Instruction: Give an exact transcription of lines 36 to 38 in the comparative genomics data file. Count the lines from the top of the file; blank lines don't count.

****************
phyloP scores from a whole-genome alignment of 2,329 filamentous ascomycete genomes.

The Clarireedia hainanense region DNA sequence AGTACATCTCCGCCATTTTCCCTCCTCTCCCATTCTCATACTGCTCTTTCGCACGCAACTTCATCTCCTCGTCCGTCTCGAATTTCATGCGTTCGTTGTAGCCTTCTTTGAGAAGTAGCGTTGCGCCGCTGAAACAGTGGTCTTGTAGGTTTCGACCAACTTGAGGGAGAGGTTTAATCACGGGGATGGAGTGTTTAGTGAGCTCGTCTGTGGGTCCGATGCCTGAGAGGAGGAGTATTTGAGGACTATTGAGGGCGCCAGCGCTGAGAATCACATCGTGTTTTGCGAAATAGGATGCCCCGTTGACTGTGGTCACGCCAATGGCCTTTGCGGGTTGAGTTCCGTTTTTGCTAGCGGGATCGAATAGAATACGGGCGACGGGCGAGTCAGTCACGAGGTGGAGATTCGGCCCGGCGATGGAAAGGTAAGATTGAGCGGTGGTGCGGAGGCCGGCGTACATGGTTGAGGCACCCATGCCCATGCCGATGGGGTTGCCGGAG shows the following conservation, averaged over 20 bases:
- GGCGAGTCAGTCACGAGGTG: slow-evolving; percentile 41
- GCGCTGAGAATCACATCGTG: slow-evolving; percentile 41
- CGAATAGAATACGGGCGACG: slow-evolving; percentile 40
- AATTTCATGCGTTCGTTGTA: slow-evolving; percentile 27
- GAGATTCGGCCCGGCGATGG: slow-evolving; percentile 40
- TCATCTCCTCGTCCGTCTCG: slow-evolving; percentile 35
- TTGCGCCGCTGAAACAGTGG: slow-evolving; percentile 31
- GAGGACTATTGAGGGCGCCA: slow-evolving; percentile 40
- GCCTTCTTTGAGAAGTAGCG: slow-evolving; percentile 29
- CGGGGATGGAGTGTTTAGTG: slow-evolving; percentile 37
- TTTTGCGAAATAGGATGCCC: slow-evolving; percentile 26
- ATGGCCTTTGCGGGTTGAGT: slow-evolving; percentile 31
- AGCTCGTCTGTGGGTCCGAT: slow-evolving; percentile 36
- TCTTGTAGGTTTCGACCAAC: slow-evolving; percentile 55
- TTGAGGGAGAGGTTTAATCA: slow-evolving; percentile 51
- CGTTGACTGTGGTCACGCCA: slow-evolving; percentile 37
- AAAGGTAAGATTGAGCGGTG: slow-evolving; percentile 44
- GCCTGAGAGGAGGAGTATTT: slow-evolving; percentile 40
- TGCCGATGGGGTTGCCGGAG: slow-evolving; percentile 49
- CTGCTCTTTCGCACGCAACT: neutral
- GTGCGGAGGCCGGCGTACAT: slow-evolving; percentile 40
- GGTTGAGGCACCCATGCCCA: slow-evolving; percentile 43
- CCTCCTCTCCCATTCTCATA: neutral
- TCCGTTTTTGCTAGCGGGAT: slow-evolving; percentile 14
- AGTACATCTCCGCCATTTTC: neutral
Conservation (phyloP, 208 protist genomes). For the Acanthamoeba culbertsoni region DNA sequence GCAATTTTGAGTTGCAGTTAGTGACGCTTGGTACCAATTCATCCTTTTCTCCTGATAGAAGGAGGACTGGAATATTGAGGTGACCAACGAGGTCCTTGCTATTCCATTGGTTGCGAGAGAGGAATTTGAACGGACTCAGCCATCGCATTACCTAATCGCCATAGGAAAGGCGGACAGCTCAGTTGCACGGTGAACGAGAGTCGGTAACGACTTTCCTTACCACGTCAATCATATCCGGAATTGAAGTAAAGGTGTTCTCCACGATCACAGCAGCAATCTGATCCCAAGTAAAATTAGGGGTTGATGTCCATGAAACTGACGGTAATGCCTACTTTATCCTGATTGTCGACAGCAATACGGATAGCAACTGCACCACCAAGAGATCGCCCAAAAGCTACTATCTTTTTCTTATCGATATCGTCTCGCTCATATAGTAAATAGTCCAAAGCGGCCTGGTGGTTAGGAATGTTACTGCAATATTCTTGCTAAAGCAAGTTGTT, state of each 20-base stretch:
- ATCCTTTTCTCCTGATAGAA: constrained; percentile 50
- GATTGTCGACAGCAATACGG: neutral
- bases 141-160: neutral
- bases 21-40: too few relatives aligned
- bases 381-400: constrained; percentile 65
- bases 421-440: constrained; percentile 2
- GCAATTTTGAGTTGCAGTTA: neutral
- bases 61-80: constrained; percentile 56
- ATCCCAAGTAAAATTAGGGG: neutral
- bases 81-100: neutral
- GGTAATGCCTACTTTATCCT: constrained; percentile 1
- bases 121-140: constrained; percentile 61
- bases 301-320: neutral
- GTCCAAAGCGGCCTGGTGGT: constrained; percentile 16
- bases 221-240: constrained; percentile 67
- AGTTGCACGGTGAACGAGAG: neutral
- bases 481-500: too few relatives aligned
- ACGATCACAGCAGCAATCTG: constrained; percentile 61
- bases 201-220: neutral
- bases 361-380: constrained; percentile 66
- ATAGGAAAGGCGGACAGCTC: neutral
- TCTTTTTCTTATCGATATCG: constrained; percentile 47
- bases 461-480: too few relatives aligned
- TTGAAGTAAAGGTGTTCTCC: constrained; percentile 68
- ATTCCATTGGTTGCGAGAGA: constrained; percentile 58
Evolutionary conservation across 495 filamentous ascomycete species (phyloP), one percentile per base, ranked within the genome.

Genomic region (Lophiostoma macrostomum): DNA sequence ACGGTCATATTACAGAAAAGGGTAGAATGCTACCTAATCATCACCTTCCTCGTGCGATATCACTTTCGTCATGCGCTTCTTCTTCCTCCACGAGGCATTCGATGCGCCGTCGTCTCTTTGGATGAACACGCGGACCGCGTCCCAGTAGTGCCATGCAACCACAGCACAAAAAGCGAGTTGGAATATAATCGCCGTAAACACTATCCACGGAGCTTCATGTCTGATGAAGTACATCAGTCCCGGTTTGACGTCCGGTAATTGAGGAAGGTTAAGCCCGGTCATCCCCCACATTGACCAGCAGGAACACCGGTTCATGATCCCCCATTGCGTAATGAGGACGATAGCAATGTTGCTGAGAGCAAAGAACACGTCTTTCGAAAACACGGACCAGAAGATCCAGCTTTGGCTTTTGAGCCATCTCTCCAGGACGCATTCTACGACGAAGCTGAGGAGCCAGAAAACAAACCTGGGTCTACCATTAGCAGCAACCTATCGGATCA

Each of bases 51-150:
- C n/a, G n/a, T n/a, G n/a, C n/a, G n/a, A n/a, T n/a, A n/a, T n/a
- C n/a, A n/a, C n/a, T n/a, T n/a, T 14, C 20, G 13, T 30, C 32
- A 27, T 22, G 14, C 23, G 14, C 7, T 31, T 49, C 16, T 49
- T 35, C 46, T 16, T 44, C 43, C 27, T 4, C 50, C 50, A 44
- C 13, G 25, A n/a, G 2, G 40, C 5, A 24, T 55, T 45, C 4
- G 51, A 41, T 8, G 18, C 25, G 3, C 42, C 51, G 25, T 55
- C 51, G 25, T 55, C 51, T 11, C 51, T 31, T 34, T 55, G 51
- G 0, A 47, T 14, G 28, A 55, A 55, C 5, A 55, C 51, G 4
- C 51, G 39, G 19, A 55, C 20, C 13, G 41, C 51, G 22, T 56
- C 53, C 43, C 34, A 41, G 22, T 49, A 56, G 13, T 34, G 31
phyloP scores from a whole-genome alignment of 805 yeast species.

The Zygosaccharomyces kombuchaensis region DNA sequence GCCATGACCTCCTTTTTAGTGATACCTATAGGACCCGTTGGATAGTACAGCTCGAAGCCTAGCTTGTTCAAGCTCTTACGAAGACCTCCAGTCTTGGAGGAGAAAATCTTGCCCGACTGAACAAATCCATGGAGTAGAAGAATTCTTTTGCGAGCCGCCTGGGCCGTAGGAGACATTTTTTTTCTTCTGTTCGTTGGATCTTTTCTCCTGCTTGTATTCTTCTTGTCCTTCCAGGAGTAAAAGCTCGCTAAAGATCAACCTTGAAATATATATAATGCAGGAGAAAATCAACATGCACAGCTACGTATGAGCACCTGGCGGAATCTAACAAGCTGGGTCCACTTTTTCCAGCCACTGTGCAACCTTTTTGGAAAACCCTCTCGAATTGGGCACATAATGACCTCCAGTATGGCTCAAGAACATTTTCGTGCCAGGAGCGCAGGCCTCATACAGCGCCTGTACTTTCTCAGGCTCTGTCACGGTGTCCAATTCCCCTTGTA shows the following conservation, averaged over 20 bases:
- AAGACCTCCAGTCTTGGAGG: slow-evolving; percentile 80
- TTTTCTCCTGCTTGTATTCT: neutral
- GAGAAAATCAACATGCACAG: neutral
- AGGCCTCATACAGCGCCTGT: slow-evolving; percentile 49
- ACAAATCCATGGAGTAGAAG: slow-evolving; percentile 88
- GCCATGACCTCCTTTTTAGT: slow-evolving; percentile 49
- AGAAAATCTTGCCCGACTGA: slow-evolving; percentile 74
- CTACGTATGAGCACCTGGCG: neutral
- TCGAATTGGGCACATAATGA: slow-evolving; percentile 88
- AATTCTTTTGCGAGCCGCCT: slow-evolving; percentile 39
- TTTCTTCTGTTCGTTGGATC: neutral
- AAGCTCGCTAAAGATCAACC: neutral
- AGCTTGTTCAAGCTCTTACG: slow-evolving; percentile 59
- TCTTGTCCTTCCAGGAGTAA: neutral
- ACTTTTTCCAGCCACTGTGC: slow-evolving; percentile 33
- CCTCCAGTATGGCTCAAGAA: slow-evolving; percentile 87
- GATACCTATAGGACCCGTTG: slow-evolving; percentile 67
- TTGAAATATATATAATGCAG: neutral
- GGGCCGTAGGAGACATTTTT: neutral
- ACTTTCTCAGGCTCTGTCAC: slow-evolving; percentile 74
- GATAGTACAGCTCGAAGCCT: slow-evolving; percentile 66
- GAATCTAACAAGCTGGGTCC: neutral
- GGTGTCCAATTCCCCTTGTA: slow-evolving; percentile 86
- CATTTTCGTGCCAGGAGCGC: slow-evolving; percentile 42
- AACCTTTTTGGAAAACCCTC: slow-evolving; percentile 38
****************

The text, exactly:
- bases 61-80: constrained; percentile 56
- ATCCCAAGTAAAATTAGGGG: neutral
- bases 81-100: neutral